‘How Can the Church Not Be Essential?’ Ask Calif. Pastors, Announce Intention to Resume In-Person Services May 31

FONTANA, Calif. (Christian News Network) A coalition of churches in California have announced their intention to resume in-person services on May 31, regardless of whether the government expressly gives the green light or not, and with social distancing and other protective measures in place.

A number of pastors with Church United, led by Jim Domen, advised on Thursday that they and others plan to open their doors on the calendar date of the Christian Pentecost, regardless of whether or not Gov. Gavin Newsom has approved stage three of his reopening plan at that time. Thousands of pastors in the state will likely join them.

“We’re not here to be activists. We’re not here to be rebels. We’re here to be helpers,” said Danny Carroll, pastor of Water of Life Community Church in Fontana, where the press conference was held. The megachurch typically sees 8,000 people each Sunday.

Newsom has a four-stage “Resilience Roadmap” to gradually reopen business and other outlets, with stage two just beginning last Friday. It allows small businesses, such as florists and bookstores, to offer curbside pickup (no in-store shopping) and for childcare facilities and non-essential manufacturing plants to resume activity.

Churches, along with hair salons, movie theaters and gyms, will be allowed to open at stage three. A date has not yet been set for that phase.

Stage four would be a complete reopening of the state, allowing even concerts and other large gatherings.

On Thursday, the various pastors present spoke on the essential nature of the church and the work that they have already been doing in the midst of the pandemic to help their community.

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“We have pastors in the south, in Chula Vista, feeding hungry people a mile long in cars, social distancing. How can the church not be essential?” Domen asked. “The Chula Vista Police Department is surrounding [them], making sure people stay in their cars and helping because there’s a mile long [lineup] of traffic getting free food.”

“This church we’re standing in today is feeding thousands of people,” he continued. “They’ve been doing this for years … They have a heart for the poor … [and] they have free medical clinics — the only free medical clinics in this community. Tell me: who offers free medical?”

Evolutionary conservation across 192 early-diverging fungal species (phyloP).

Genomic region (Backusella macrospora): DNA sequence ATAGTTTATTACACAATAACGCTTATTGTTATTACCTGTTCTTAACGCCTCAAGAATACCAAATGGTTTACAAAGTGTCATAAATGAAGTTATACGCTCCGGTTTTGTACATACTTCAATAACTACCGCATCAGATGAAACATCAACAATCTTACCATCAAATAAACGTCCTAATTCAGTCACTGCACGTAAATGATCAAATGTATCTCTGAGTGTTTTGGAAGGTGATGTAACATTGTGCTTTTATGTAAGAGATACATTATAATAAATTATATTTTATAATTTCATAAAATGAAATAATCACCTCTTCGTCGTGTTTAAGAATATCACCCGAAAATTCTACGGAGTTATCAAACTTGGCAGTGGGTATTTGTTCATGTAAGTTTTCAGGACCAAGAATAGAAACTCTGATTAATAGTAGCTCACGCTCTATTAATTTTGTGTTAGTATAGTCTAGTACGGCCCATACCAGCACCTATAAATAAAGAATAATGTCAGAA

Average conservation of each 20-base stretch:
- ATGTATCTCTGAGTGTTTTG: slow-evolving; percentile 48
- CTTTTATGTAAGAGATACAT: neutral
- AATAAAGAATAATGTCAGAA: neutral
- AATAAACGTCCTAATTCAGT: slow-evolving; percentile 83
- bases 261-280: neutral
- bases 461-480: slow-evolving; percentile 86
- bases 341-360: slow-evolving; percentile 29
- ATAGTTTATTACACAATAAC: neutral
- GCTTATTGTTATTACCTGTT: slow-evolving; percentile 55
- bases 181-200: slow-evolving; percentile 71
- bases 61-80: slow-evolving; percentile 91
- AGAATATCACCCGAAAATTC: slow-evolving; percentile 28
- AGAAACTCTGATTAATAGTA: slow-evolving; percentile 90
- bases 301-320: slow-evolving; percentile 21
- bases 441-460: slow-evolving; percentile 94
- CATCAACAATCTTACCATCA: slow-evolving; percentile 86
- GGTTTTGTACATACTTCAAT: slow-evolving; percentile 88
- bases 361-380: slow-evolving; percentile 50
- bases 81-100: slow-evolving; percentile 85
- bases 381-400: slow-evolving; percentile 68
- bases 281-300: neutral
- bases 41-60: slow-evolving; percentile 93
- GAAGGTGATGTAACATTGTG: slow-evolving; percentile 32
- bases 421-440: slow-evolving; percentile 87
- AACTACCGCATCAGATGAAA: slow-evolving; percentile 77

“Our church made 10,000 masks for doctors. We made gowns. We made all sorts of things when there was an enormous shortage,” outlined Matt Brown of Sandals Church in Riverside. “Our church came together to provide electronic devices for seniors who are isolated, who haven’t seen their family members in six weeks.”

“[The governor is] not concerned about that, but suddenly when we want to gather to pray or to worship, he [won’t allow it]. To me, that’s hypocritical,” he said.

Brown noted that “just because COVID-19 has occurred, it doesn’t mean life has stopped,” outlining that a toddler was run over by a car last week and another family was involved in a head-on collision, and his church wants to minister to families such as these.

“Because the governor has listed us as non-essential, we are torn between caring for our people and his order,” Brown expressed with frustration.

“The church is more than an institution. It’s more than a Sunday gathering. It functions seven days a week,” explained Diego Mesa, pastor of Abundant Living Family Church in Rancho Cucamonga. “Whether it’s the poor, whether it’s the sick, whether it’s the emotionally disturbed, or whether it’s people bereaving in life over losses … [a]ll of us as pastors are called to our cities, our communities …”

He noted that many people are hurting due to the pandemic, whether it be due to a loss of a job or because of a broken marriage, and “we just want to care enough to reach out to help people today where their need is at.”

The pastors outlined that they would like to open their doors to the public for worship just as they successfully distributed food, as they see the Church as an essential service to the community. Carroll explained that clergy have been in contact with Gov. Newsom’s office about their request and he has asked that they submit a plan on how they can resume services safely.